Nick Clegg has ruled out Lord Rennard playing a role in his 2015 election campaign, despite the senior peer being told he will not face disciplinary action over sexual harassment claims.
However, the party’s former chief executive is set to return to a key Liberal Democrat committee.
An investigation by a leading QC concluded there was a less than 50 per cent chance that the allegations involving female activists could be proved beyond reasonable doubt, but there was credible evidence of “behaviour which violated the personal space and autonomy of the complainants”.
The report suggested Lord Rennard should apologise and make a “commitment to change his behaviour”.
The inquiry into the allegations, by Alistair Webster QC, followed a decision by the Metropolitan Police last year not to press charges.
Deputy Prime Minister and Lib Dem leader Mr Clegg said: “People in positions of authority should never subject anyone to behaviour which is offensive or inappropriate. It is as simple as that. I want everyone to be treated with respect in the Liberal Democrats.
“That is why it is right that Chris Rennard has been asked in the report to apologise, to reflect on his behaviour and why he won’t be playing any role in my general election plans for the campaign in 2015.”
Lord Rennard was elected to the Lib Dems’ Federal Policy Committee (FPC) for a two-year term in 2012, before the allegations against him were reported on Channel 4 News. While he has not attended FPC meetings since the claims arose, it is understood he intends to resume his work on the committee until his term expires later this year.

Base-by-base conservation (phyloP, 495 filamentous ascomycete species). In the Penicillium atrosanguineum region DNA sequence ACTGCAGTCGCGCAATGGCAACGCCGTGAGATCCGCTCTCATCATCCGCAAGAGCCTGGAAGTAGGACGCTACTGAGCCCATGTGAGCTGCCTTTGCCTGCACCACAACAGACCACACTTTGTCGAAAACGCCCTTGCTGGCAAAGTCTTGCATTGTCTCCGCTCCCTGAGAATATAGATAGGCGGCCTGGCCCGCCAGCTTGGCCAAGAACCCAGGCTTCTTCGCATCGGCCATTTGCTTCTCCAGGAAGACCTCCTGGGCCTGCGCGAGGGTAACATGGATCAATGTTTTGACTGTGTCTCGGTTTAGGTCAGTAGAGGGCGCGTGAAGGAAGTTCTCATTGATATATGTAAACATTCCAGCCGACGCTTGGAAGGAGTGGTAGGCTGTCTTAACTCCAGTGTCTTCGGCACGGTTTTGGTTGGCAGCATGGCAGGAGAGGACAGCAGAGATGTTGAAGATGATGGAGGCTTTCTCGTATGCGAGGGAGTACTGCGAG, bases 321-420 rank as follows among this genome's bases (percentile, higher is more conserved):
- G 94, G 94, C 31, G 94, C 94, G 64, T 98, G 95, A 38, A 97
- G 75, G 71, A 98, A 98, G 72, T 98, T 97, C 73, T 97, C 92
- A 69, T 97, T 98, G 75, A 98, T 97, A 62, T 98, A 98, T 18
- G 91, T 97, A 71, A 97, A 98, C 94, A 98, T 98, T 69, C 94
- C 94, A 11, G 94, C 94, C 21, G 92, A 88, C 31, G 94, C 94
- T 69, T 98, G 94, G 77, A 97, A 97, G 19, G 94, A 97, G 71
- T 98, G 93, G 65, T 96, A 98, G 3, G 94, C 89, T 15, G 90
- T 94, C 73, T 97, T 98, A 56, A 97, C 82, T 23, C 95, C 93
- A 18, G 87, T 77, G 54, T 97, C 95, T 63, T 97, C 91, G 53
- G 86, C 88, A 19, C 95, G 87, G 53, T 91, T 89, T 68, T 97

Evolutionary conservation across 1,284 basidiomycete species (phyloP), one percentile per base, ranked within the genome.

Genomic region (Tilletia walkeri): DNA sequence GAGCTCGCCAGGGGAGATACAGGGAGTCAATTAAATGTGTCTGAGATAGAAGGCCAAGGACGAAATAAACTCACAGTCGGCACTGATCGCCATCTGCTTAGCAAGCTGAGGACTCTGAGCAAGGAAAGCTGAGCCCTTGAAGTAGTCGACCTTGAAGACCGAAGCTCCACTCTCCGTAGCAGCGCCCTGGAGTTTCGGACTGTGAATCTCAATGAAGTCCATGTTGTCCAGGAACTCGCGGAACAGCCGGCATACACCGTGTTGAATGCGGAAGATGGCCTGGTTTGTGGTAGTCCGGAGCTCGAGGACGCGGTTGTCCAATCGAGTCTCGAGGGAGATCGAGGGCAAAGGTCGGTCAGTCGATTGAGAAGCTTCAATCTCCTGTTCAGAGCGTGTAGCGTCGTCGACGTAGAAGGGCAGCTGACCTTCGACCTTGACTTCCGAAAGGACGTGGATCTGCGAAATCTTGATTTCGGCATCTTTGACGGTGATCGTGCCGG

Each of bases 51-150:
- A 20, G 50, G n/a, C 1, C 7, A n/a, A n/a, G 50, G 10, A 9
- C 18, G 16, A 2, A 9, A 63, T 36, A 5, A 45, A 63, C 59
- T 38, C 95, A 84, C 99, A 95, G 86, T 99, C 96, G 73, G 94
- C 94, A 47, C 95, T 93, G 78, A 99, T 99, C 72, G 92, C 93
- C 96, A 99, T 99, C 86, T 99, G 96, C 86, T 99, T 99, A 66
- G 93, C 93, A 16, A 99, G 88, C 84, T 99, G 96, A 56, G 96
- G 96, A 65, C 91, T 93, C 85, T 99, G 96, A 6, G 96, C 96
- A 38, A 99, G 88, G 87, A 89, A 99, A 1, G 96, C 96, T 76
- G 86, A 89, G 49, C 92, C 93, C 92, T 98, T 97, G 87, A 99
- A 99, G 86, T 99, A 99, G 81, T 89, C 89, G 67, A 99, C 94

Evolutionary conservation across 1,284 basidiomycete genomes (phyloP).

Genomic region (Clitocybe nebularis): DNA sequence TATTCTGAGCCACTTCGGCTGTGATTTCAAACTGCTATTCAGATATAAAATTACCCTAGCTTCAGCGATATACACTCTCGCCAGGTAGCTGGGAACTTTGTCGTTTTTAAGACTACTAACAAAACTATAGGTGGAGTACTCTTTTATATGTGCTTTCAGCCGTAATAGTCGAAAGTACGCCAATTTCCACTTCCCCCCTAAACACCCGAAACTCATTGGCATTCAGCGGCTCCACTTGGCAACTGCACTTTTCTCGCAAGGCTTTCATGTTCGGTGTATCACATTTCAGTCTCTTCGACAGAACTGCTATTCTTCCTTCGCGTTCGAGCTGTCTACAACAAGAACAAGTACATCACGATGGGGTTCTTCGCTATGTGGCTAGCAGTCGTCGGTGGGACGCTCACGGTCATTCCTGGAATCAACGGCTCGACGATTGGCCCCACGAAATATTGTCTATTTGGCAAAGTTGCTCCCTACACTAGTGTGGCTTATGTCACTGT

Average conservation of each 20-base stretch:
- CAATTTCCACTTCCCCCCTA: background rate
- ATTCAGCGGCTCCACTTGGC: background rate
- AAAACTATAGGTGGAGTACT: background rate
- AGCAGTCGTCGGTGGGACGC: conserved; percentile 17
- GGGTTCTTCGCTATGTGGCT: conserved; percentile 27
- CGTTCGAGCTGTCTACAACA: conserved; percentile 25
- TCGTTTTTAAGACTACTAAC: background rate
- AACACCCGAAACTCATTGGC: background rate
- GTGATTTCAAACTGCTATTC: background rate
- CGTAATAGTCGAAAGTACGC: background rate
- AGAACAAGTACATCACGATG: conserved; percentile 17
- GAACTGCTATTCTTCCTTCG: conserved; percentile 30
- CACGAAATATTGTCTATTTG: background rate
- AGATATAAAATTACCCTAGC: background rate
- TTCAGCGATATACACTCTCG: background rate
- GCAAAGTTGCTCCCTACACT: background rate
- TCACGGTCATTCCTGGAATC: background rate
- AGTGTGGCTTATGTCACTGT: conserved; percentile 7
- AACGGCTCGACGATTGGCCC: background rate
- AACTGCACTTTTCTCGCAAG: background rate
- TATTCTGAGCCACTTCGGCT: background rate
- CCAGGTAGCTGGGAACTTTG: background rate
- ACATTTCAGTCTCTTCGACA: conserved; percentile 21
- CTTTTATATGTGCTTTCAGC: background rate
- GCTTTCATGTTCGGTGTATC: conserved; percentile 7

The Lib Dems were accused of “cowardice” by Alison Goldsworthy, one of the activists who made claims against Lord Rennard. Mr Clegg admitted the party’s rules had been “found wanting” and Lib Dem president Tim Farron was reviewing the disciplinary procedures.
Mr Clegg said: “It’s clear in the report that a number of women in the Liberal Democrats were subject to behaviour, by someone who had a position of considerable authority, which caused them real distress. That should not have happened and I want to apologise to each and every one of those women again.
“I am not content with the fact a report concludes that – while of course we should respect the outcome of the report – nonetheless the system is such that someone has been asked to apologise, distress has been caused, and yet there are no sanctions which can be applied.”
Lord Rennard, 53, welcomed the end of the process which had begun almost a year ago.
He said: “I am pleased that this brings to an end all investigations concerning allegations made against me on Channel 4 News last February. The Metropolitan Police also investigated the allegations thoroughly and over several months and found there was no case to proceed.”
He added: “I now look forward to resuming my roles within the Liberal Democrats.”